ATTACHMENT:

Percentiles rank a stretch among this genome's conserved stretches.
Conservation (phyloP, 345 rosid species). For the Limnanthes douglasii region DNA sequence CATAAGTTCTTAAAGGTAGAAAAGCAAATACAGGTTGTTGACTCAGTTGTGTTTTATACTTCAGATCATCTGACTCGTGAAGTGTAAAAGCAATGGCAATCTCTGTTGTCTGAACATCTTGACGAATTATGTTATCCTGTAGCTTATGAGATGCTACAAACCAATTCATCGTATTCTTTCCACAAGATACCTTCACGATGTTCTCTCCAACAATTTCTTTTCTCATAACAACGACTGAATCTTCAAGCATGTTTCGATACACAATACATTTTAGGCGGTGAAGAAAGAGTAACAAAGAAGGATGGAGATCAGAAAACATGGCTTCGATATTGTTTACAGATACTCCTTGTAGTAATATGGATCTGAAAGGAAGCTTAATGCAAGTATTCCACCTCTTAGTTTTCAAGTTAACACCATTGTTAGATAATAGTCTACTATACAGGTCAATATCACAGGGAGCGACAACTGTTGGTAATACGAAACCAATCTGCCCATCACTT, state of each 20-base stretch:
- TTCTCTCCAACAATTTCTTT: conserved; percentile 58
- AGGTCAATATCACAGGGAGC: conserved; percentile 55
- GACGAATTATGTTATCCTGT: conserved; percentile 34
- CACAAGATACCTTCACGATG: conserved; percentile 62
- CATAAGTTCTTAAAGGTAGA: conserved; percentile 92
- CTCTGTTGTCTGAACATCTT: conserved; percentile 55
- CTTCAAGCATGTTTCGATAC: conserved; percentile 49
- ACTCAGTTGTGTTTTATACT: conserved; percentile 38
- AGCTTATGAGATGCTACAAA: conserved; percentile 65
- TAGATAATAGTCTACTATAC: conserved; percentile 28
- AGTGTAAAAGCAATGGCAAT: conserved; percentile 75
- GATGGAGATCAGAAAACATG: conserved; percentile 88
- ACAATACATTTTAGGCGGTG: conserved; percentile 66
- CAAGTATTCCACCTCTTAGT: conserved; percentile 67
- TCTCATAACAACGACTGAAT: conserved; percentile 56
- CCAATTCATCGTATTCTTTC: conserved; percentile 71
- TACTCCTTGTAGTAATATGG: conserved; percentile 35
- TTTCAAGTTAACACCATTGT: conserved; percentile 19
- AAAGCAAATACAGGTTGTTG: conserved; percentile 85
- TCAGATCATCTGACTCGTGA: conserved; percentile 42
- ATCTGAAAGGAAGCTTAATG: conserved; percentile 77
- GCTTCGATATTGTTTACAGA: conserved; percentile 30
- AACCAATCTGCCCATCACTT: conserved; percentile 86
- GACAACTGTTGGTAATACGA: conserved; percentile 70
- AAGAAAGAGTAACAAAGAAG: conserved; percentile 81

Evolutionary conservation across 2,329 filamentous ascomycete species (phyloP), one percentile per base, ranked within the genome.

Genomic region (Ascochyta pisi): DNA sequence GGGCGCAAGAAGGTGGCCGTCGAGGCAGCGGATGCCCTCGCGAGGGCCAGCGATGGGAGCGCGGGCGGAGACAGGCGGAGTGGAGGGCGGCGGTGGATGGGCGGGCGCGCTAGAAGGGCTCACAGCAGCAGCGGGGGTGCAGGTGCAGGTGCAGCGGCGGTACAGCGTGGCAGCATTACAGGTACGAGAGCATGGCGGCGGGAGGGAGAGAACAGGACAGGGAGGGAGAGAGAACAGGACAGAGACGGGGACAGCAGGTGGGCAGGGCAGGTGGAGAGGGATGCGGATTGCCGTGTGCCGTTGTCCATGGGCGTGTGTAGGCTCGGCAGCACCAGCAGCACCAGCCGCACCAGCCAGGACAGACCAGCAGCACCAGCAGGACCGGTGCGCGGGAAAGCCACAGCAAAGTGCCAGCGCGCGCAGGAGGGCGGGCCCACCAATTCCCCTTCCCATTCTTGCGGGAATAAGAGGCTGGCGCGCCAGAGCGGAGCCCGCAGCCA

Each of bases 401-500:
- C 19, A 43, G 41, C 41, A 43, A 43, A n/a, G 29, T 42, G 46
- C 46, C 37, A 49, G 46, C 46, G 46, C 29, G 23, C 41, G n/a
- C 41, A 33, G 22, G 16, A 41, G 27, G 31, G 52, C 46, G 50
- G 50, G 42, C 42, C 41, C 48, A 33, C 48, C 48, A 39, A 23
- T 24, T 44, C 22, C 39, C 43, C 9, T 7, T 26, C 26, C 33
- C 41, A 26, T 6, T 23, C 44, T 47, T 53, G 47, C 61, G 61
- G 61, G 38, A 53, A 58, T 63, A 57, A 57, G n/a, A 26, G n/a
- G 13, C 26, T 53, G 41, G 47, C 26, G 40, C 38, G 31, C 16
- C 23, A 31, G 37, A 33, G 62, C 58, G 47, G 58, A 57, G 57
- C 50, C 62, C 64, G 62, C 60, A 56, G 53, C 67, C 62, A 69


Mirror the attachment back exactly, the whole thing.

Percentiles rank a stretch among this genome's conserved stretches.
Conservation (phyloP, 345 rosid species). For the Limnanthes douglasii region DNA sequence CATAAGTTCTTAAAGGTAGAAAAGCAAATACAGGTTGTTGACTCAGTTGTGTTTTATACTTCAGATCATCTGACTCGTGAAGTGTAAAAGCAATGGCAATCTCTGTTGTCTGAACATCTTGACGAATTATGTTATCCTGTAGCTTATGAGATGCTACAAACCAATTCATCGTATTCTTTCCACAAGATACCTTCACGATGTTCTCTCCAACAATTTCTTTTCTCATAACAACGACTGAATCTTCAAGCATGTTTCGATACACAATACATTTTAGGCGGTGAAGAAAGAGTAACAAAGAAGGATGGAGATCAGAAAACATGGCTTCGATATTGTTTACAGATACTCCTTGTAGTAATATGGATCTGAAAGGAAGCTTAATGCAAGTATTCCACCTCTTAGTTTTCAAGTTAACACCATTGTTAGATAATAGTCTACTATACAGGTCAATATCACAGGGAGCGACAACTGTTGGTAATACGAAACCAATCTGCCCATCACTT, state of each 20-base stretch:
- TTCTCTCCAACAATTTCTTT: conserved; percentile 58
- AGGTCAATATCACAGGGAGC: conserved; percentile 55
- GACGAATTATGTTATCCTGT: conserved; percentile 34
- CACAAGATACCTTCACGATG: conserved; percentile 62
- CATAAGTTCTTAAAGGTAGA: conserved; percentile 92
- CTCTGTTGTCTGAACATCTT: conserved; percentile 55
- CTTCAAGCATGTTTCGATAC: conserved; percentile 49
- ACTCAGTTGTGTTTTATACT: conserved; percentile 38
- AGCTTATGAGATGCTACAAA: conserved; percentile 65
- TAGATAATAGTCTACTATAC: conserved; percentile 28
- AGTGTAAAAGCAATGGCAAT: conserved; percentile 75
- GATGGAGATCAGAAAACATG: conserved; percentile 88
- ACAATACATTTTAGGCGGTG: conserved; percentile 66
- CAAGTATTCCACCTCTTAGT: conserved; percentile 67
- TCTCATAACAACGACTGAAT: conserved; percentile 56
- CCAATTCATCGTATTCTTTC: conserved; percentile 71
- TACTCCTTGTAGTAATATGG: conserved; percentile 35
- TTTCAAGTTAACACCATTGT: conserved; percentile 19
- AAAGCAAATACAGGTTGTTG: conserved; percentile 85
- TCAGATCATCTGACTCGTGA: conserved; percentile 42
- ATCTGAAAGGAAGCTTAATG: conserved; percentile 77
- GCTTCGATATTGTTTACAGA: conserved; percentile 30
- AACCAATCTGCCCATCACTT: conserved; percentile 86
- GACAACTGTTGGTAATACGA: conserved; percentile 70
- AAGAAAGAGTAACAAAGAAG: conserved; percentile 81

Evolutionary conservation across 2,329 filamentous ascomycete species (phyloP), one percentile per base, ranked within the genome.

Genomic region (Ascochyta pisi): DNA sequence GGGCGCAAGAAGGTGGCCGTCGAGGCAGCGGATGCCCTCGCGAGGGCCAGCGATGGGAGCGCGGGCGGAGACAGGCGGAGTGGAGGGCGGCGGTGGATGGGCGGGCGCGCTAGAAGGGCTCACAGCAGCAGCGGGGGTGCAGGTGCAGGTGCAGCGGCGGTACAGCGTGGCAGCATTACAGGTACGAGAGCATGGCGGCGGGAGGGAGAGAACAGGACAGGGAGGGAGAGAGAACAGGACAGAGACGGGGACAGCAGGTGGGCAGGGCAGGTGGAGAGGGATGCGGATTGCCGTGTGCCGTTGTCCATGGGCGTGTGTAGGCTCGGCAGCACCAGCAGCACCAGCCGCACCAGCCAGGACAGACCAGCAGCACCAGCAGGACCGGTGCGCGGGAAAGCCACAGCAAAGTGCCAGCGCGCGCAGGAGGGCGGGCCCACCAATTCCCCTTCCCATTCTTGCGGGAATAAGAGGCTGGCGCGCCAGAGCGGAGCCCGCAGCCA

Each of bases 401-500:
- C 19, A 43, G 41, C 41, A 43, A 43, A n/a, G 29, T 42, G 46
- C 46, C 37, A 49, G 46, C 46, G 46, C 29, G 23, C 41, G n/a
- C 41, A 33, G 22, G 16, A 41, G 27, G 31, G 52, C 46, G 50
- G 50, G 42, C 42, C 41, C 48, A 33, C 48, C 48, A 39, A 23
- T 24, T 44, C 22, C 39, C 43, C 9, T 7, T 26, C 26, C 33
- C 41, A 26, T 6, T 23, C 44, T 47, T 53, G 47, C 61, G 61
- G 61, G 38, A 53, A 58, T 63, A 57, A 57, G n/a, A 26, G n/a
- G 13, C 26, T 53, G 41, G 47, C 26, G 40, C 38, G 31, C 16
- C 23, A 31, G 37, A 33, G 62, C 58, G 47, G 58, A 57, G 57
- C 50, C 62, C 64, G 62, C 60, A 56, G 53, C 67, C 62, A 69